56. Replace old hand dryers with energy efficient units as they can use 80 percent less energy.
57. Look into high-efficiency transformers for loads that cycle significantly. Right sizing, a transformer minimum load, whenever it is powered, is about 1.5 percent of its rated capacity. This is independent of the plug load. Utility rebates, where available, make this a very cost-effective approach.
58. Consider double-ended load centers; if the load is no longer critical or the utility has combined the A&B feeds both transformers would consume 1.5 percent .
59. Closing the tie bar and shutting off one feed on a typical industrial load center can save about US$3000 per year.
60. Install a power factor correction unit at main incoming electrical supply feed. Payback is usually two years.
61. If line loss is a concern for your business due to the amount of motors generating your equipment, look into a new inductive capacitor. Upgrading from an old capacitor greatly reduces the amount of electricity lost by recycling the escaping electricity. Businesses usually see a 20 to 40 percent reduction in electricity.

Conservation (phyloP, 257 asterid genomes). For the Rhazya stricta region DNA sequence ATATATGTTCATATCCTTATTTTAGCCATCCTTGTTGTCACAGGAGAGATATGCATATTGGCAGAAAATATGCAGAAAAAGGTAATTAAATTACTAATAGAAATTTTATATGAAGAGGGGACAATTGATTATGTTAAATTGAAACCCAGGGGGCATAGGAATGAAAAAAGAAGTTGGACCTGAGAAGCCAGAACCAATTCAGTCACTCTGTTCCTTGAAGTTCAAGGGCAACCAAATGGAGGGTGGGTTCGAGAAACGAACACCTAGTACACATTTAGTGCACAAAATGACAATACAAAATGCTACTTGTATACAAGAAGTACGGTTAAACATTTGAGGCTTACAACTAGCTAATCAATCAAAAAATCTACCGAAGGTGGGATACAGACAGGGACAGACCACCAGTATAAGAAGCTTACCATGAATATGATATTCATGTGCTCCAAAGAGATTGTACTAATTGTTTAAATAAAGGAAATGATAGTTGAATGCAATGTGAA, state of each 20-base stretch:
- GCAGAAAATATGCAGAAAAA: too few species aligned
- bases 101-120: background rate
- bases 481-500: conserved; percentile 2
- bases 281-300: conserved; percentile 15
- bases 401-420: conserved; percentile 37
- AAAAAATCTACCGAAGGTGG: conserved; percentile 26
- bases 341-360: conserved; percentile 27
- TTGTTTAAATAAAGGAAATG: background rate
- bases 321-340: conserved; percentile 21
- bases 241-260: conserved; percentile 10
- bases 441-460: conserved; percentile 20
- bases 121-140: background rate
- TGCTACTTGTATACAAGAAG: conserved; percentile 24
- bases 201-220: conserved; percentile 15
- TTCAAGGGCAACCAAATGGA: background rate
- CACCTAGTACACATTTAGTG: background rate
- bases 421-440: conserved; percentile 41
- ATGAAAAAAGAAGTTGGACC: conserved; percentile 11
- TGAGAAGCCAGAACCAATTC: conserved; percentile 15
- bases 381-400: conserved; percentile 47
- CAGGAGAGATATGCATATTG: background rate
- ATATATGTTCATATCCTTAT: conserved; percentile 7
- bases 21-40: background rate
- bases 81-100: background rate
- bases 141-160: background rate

62. Depending on the facility, solar is good way to off set peak energy usage. Depending on the requirements and the building, you can effectively supplement your energy usage with solar cells. They are able to get cost down to seven years on ROI and effectively hedge a specific portion of your energy costs over the long term.
63. Conventional vending machines can use an average of 3000 to 4000 kilowatt hours (Kwh) per year per machine. They may also use older style refrigeration units that produce heat, which contributes to higher air temperatures in offices etc, increasing the running costs of AC.
64. Savings of up to 50 percent can be achieved on energy usage when changing to new machines running on ‘flash boilers’, efficient refrigeration and LED lighting.
65. There are proximity switches that put the machines in ‘stand by’ when not in use and can switch them off altogether overnight in an office where they will not be used.
66. Water filter units for hot drinks machines will reduce limescale in hard water areas, allowing the boilers to operate to maximum energy efficiency.
66.5 Remote intelligent media modules can allow a machine that has a fault to report its own problems, which calls an engineer out or allows online maintenance to be completed.
Why does this list end at 66.5? Because, this is simply a primer for opportunities to make your office or facility more efficient. There are dozens more, but this should get you started!